We’re extremely proud of what we accomplished with Kepler. It combines NVIDIA’s world-class GPU engineering with TSMC’s very best 28nm process. But while Kepler was a key milestone, it is one point in a continuum. We continue to improve on what we developed and continue our collaboration with TSMC. In fact, we recently received our first version of an enhanced PQV for 20nm from TSMC. That process will yield even greater efficiency for NVIDIA’s next next-generation GPUs.

  • Ezequiel Gustavo Martinez

    Very nice… I’m Electromechanical Technical and i like know a more of this type of things

  • BestJinjo

    Joe, thanks for providing more in-depth explanation on how the collaboration of NVIDIA and TSMC have played a vital role in the efficiency benefits of Kepler products. I have noticed that TSMC’s 28nm HP process has brought about a 30% reduction in transistor and about 35% more power efficiency. 

    On Global Foundries’ website it is stated that their 28nm High-k Metal Gate delivers about twice the gate density of 40nm and up to 60% higher transistor switching at comparable leakage to 40nm, with up to 50% lower energy / static power. 

    ^ Is that an overly optimistic marketing stance they are taking or does this HKMG transistor offer even better benefits than the process at TSMC? 

    It would have been incredible to see how much power Kepler could have delivered within a 250W TDP envelope, with GPU die size in the 500-550mm^2 range, however. A chip of that size could easily incorporate dedicated hardware scheduling, and allow for a very potent dual precision GPGPU monster, without giving up excellent gaming performance.  Either way, I can’t wait to see what you guys can do with Maxwell on even more advanced node processes!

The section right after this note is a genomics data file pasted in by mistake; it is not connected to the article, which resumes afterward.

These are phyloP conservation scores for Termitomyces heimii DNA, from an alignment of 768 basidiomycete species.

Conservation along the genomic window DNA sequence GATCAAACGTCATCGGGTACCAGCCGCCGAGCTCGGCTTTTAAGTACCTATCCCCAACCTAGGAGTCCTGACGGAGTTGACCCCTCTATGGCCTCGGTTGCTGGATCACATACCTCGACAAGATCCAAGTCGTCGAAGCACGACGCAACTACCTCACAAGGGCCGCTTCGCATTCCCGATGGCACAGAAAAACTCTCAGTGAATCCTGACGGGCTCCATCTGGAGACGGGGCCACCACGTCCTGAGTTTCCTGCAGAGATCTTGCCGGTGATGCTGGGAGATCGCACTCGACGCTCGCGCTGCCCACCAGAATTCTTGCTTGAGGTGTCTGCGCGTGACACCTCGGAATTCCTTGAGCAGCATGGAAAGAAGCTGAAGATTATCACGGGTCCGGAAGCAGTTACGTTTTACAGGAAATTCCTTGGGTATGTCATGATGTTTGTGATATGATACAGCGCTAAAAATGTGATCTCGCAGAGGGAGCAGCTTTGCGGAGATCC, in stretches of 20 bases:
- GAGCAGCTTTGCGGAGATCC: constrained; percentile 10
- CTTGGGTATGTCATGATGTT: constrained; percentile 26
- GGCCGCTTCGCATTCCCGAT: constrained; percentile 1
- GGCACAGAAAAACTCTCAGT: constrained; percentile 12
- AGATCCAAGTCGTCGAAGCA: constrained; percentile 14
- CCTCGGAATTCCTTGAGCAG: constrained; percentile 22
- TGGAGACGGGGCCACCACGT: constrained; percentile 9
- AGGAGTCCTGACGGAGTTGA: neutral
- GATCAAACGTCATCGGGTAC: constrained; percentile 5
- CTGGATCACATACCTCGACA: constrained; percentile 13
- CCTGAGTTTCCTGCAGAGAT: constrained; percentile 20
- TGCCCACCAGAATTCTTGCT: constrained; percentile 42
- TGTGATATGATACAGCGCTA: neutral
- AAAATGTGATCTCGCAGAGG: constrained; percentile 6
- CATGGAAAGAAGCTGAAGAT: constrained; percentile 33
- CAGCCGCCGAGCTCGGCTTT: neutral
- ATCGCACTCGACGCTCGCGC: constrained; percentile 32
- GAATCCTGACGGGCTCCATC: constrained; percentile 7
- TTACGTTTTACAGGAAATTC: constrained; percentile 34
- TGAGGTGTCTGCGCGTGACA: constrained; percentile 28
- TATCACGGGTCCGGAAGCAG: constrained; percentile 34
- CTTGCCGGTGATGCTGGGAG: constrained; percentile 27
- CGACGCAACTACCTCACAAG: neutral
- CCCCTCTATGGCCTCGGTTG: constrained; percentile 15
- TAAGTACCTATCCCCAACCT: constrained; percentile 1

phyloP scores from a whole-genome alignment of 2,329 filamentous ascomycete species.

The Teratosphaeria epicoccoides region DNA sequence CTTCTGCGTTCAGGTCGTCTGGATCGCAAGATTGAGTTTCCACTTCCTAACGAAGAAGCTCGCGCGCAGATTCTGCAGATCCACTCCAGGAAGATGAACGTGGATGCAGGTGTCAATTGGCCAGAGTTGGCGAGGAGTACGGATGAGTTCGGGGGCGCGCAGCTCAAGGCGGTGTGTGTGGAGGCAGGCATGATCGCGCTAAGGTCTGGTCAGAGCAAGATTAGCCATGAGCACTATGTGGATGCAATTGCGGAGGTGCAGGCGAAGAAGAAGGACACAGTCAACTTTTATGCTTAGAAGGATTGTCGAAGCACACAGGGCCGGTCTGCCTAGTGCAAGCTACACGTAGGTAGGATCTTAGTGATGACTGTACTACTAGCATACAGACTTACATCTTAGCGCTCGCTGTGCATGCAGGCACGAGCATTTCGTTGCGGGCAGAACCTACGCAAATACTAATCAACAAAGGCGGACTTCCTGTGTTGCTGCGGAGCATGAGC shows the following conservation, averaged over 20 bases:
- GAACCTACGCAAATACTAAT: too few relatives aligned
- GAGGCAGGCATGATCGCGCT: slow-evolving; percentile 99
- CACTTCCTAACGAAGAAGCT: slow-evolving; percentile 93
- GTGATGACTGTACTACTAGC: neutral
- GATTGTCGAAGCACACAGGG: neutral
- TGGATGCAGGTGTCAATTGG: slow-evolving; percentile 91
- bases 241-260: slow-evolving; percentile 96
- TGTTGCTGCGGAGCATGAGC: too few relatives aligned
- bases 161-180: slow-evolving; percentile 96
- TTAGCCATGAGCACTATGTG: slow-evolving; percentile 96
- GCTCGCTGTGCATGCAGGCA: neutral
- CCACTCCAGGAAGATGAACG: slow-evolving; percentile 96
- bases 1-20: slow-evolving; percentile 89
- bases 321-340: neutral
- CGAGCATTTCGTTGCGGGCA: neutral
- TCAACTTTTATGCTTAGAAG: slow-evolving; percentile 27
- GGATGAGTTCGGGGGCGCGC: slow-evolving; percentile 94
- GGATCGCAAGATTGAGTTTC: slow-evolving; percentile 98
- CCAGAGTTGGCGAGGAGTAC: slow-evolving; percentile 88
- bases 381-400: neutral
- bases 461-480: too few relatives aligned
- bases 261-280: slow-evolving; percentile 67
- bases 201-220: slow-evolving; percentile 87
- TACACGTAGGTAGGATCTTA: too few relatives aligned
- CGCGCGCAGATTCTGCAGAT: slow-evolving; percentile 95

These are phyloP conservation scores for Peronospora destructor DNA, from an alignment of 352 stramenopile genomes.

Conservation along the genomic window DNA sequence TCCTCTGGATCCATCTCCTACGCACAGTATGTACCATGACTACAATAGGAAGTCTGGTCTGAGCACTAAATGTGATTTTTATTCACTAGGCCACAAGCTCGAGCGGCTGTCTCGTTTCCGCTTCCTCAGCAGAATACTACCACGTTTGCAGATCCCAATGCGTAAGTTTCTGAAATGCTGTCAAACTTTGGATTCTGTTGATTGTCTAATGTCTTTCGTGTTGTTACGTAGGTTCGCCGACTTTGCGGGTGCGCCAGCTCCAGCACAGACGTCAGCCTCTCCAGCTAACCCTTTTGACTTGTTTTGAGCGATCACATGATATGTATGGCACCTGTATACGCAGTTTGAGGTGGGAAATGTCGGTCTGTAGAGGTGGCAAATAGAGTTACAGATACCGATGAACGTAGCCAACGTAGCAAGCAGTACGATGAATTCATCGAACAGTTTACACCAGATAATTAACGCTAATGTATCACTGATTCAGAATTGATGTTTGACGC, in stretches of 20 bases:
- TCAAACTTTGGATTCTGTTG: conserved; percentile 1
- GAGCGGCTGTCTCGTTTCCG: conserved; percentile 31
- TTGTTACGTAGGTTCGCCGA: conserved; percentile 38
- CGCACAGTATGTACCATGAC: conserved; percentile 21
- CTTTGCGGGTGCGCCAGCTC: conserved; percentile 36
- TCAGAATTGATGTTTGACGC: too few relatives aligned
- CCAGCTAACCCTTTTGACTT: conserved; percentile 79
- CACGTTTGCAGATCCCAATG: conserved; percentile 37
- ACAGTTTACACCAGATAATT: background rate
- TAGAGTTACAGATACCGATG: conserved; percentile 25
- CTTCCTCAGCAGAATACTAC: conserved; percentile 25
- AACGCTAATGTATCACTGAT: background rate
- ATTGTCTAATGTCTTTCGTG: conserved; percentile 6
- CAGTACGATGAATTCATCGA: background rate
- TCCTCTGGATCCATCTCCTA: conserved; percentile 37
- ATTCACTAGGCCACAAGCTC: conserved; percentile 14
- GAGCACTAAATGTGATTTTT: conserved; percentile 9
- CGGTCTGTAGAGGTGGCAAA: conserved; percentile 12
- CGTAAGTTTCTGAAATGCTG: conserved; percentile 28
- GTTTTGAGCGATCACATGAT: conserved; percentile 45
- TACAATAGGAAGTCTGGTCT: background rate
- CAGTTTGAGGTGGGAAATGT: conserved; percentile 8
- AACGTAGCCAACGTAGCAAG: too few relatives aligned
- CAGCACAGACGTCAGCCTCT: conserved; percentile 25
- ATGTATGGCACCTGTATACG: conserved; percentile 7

• http://www.facebook.com/profile.php?id=1544240001 William Snell

     your e retailers are pushing the price to over 1 grand for a card for
    you set price of 499.99 plea’s check over with them because theirs
    wasn’t sort of change of sell price

  • E Christenson

    Seriously Joe?  You’re singing TSMC’s praises about their process when they are hosing you on yield?  I mean just today we get, “Pacific Crest said tight 28nm supply is a headwind for NVIDIA.”  I sure hope this is a relationship repair effort rather than a pat yourself on the back.  Financially 28nm is a looooong way from success for you.

  • http://blogs.nvidia.com/ Joe Greco

    Hi, William. Thanks for your comment.

    It is important to note that NVIDIA does not actually set pricing for any of our partner’s products. We do provide suggested etail pricing, and partners price their products accordingly, based on bundles, special board designs, overclocked editions, and water cooling.

    For the GTX 680, we haven’t seen pricing over $1000. Newegg for example, shows pricing between $499 for the standard version to $699 for special overclocked editions.

    If you could provide a link to the pricing you are seeing, that would be helpful.

  • http://blogs.nvidia.com/ Joe Greco

    Thanks for your note BJ. I wouldn’t want to delve into the waters of competing foundry technologies here. That topic is ample enough to be a PhD-level dissertation by itself.

    We will satisfy your curiosity on your last point pretty soon. Will you be attending our GPU Technology Conference in May? Check the session S0642 – Inside Kepler hosted by Stephen Jones and Lars Nyland.